There were takes of some scenes where [Sonequa and I] were crying our eyes out, and we’d get notes like, ‘Less emotion, guys. Less, less. Chill out.’
It probably made sense in the end, but we always wanted to push for that, and just make sure it was okay that we could cry like that. You know, that a man can cry. We wanted to make sure that, in those intimate scenes, that balance was there. Like in the sex scene, I’m initially on top, but then we flip around, or when I’m nestled in her chest, looking up to her.
L’Rell, too — Tyler keeps being cradled by these women! Those little things were really important for us.
I just wanted to do something that, one, wasn’t boring, and two, that’s progressive and of its time. With all this going on right now, especially, any character who adheres to the classic male action hero just seems outdated.
It needs to be deeper than that. Otherwise, it’s just going to fall by the wayside when you’re watching it, and I just become another boring male character running around shooting stuff.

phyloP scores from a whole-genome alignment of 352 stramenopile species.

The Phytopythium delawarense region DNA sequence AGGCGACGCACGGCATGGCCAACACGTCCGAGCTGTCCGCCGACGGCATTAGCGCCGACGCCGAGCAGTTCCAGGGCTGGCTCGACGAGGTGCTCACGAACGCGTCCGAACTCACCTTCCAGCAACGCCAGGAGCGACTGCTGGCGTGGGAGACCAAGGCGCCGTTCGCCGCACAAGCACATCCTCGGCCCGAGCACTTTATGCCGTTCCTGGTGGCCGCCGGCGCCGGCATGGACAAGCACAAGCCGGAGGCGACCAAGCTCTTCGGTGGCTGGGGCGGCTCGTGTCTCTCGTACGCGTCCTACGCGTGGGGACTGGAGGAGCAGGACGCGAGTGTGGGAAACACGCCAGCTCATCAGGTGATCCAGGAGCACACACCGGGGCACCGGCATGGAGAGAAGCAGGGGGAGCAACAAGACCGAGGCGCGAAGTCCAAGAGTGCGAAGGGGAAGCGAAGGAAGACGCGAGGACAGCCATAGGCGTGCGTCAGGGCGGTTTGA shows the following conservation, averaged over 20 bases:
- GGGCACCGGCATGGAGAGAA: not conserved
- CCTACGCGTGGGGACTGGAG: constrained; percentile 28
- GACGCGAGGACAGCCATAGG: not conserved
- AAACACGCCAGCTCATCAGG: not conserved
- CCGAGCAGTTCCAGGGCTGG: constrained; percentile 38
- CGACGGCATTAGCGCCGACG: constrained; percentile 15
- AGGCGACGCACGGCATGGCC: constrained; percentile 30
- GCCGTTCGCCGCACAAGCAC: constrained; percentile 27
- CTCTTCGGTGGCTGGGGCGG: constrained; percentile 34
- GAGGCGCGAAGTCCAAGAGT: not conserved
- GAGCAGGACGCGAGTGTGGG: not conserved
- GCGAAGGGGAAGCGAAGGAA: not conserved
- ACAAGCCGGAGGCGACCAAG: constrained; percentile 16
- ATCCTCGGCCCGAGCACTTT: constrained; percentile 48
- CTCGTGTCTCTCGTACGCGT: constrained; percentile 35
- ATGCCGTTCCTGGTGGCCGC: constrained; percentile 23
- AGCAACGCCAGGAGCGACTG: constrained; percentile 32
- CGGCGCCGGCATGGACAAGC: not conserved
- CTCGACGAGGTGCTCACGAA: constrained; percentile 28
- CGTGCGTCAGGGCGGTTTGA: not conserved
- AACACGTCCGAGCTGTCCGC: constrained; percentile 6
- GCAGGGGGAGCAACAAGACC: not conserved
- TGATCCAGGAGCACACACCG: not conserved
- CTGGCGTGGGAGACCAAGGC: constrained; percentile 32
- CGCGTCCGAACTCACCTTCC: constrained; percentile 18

I know they definitely started liking that softer side [of Tyler’s character] because it seemed more of those scenes [were being written] in. You’re always afraid you’re just going to be fighting for a lot of the time. [As] the security officer, you’re just like, ‘Ah, okay, he’s just going to punch someone, and then the episode’s just going to be that.’
That was a big fear of mine. So I was very happy when more and more softer scenes came in, just talking scenes. I prefer those, just two people communicating.”